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So the way I learned how to do this is through implementing subdivision surfaces. They're a bit complicated, but pretty neat. Anywho, you can find a doc that has the normal generation (among other things) http://www.mrl.nyu.edu/~dzorin/sig00course/ in the coursenotes00.pdf, specifically on page 71-72. Essentially, the idea is that you loop around a vertex, and preform this weighted sum of each of the vertices to calculate two tangent vectors. The smoothed normal is then the cross product of the two. More specifically:

assume connected_vertices is a std::vector of all the vertices around the vertex you're calculating the normal for. These must be in order. It should be something like this (i dont think the winding direction matters though):


3__2__1
|\ | /|
| \|/ |
4--a--0
| /|\ |
|/_|_\|
5 6 7


t1, t2 are the tangent vectors, and are initially set to zero.


for (int i = 0; i < connected_vertices.size () - 1; ++i) {
t1 += connected_vertices.at (i) * cos (2 * PI * i / connected_vertices.size ());
t2 += connected_vertices.at (i) * sin (2 * PI * i / connected_vertices.size ());
}

normal = cross (t1, t2);




To calculate at a boundary, its a little complicated. Here you once again generate the two tangent vectors, and take the cross product. This time we'll call them t_along (along the boundary), and t_across. Say we've got a 10x10 heightmap, and we're trying to calculate the normal at (0,5), where the boundary is along x=0:

1--a--0


t_along = connected_vertices(1) - connected_vertices(0);




For the t_across, there are three separate cases: if the current vertex only has two connections (eg: in a line):

1--a--0


t_across = vertex(0) + vertex(1) - 2*vertex(a);




for three, we are trying to calculate at vertex 1 in this case:


1
/|\
/ | \
2--a--0




t_across = vertex(1) - vertex(a);




for all the other cases:


3__2__1
|\ | /|
| \|/ |
4--a--0




theta = PI / (connected_vertices.size () - 1);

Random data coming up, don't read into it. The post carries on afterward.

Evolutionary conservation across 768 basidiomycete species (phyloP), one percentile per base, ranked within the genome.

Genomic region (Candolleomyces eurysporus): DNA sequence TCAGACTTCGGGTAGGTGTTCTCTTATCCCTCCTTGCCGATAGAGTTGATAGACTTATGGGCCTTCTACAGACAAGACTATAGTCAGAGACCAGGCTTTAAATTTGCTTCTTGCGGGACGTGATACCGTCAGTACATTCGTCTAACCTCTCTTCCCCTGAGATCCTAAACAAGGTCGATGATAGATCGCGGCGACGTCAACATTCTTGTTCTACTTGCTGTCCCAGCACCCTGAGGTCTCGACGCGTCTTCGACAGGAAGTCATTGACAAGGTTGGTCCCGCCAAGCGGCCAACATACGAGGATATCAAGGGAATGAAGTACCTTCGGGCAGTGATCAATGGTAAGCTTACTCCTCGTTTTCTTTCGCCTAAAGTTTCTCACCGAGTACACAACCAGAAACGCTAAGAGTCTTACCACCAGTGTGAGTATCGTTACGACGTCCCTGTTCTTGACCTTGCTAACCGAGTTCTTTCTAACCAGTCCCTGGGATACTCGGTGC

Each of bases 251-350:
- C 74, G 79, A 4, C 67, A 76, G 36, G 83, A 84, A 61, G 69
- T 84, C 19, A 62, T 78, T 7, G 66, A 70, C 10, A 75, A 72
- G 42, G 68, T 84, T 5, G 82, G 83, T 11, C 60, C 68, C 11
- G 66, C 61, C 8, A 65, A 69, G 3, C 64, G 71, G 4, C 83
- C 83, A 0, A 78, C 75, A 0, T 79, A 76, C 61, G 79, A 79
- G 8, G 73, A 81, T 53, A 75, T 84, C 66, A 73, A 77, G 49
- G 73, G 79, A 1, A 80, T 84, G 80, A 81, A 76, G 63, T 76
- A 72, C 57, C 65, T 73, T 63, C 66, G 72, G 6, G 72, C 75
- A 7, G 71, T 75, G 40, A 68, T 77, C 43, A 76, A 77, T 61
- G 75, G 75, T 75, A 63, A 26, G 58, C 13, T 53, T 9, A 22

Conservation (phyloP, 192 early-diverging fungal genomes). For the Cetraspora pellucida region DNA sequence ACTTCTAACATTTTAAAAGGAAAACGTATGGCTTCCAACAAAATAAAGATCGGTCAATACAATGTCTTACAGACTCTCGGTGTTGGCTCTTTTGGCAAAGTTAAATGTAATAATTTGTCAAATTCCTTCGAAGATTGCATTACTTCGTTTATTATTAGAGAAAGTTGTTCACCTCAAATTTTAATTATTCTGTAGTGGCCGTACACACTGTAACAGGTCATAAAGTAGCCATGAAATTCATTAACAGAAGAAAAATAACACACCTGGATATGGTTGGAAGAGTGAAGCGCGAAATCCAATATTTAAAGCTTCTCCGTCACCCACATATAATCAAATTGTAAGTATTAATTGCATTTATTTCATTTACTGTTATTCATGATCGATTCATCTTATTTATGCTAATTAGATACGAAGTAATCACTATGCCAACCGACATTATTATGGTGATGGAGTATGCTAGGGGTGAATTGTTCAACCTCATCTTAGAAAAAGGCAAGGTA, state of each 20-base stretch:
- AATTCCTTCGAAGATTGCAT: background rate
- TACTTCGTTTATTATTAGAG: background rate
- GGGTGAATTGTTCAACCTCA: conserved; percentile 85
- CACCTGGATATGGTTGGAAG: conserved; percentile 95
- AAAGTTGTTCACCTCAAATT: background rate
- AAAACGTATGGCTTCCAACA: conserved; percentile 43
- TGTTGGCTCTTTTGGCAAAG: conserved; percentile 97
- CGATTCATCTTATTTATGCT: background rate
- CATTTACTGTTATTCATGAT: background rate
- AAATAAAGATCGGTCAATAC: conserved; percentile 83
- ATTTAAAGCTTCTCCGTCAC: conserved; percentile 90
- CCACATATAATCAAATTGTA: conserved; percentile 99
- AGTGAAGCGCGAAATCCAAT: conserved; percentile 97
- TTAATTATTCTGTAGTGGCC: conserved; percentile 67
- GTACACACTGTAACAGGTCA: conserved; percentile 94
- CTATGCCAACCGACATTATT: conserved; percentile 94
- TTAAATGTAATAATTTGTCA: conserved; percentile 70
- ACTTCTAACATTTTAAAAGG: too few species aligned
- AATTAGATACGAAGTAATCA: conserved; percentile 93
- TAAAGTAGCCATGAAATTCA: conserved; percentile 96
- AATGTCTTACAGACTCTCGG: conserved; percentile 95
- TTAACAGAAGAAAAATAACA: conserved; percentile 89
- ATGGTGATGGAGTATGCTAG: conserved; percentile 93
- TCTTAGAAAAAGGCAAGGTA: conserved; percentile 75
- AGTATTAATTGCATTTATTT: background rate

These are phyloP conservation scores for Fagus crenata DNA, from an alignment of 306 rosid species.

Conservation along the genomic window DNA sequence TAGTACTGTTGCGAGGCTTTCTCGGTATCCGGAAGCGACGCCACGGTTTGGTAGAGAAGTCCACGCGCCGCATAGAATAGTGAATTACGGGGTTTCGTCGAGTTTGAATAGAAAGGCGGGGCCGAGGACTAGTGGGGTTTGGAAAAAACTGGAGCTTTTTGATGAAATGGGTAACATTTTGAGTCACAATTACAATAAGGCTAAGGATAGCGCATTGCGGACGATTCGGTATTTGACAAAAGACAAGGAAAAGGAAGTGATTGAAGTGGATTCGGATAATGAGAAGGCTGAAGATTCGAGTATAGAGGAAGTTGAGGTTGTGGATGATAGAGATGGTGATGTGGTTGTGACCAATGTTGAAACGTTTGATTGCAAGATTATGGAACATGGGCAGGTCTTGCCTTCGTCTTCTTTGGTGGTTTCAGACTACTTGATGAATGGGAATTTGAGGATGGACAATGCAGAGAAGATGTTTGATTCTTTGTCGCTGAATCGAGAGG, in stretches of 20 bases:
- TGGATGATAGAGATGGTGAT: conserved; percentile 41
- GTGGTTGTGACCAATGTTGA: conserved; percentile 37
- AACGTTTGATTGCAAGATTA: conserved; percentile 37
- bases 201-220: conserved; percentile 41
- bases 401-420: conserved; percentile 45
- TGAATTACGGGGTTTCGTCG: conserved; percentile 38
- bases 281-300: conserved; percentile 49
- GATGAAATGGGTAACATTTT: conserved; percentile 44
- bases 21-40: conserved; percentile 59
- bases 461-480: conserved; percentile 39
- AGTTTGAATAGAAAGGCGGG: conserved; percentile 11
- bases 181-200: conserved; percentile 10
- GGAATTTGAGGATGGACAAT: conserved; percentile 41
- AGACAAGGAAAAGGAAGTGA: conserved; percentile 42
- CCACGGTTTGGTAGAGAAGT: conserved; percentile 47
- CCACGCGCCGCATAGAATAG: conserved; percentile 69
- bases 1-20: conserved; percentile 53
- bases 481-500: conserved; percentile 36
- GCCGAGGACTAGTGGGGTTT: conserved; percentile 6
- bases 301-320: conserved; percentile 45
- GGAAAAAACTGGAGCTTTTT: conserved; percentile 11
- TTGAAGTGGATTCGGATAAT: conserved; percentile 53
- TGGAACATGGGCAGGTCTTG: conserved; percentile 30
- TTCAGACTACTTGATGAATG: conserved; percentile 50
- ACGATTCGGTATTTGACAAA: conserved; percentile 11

for (int i = 1; i < connected_vertices.size () - 1; ++i) {
t_across += connected_vertices.at (i) * sin (i * theta);
}

t_across *= 2 cos (theta) - 2;
t_across += sin (theta) * (connected_vertices.front () + connected_vertices.back ());



Then the normal is just cross (t_along, t_across). Its a bit complicated, you just have to make sure that you're using the right vertices.

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Since you are using heightmap, "Finite Difference" is the best method to calculate by far. It's faster and simpler than anything else. Use google to finde some implementations. And I belive nVidia's normalmapper has source for this.

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yeah, but my way's funner

:p

but in all actuality, mine might just be a complicated way to do finite difference on complicated meshes, and heightmaps are much simpler. I'm not sure however which one generates better normals. One thing mine will do is generate along the edge, where finite difference I don't think will work there. You could combine the two for that case though.

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Quote:
Original post by idadesub
yeah, but my way's funner

Nice one :)

Quote:
Original post by idadesub
One thing mine will do is generate along the edge, where finite difference I don't think will work there.

Finite difference will work on edges if you take that in account while writing it. You can select to clamp, clamp to border or to repeat the heightmap, depending on what you need.

But the downside is that it only works on hightmaps, not on general meshes.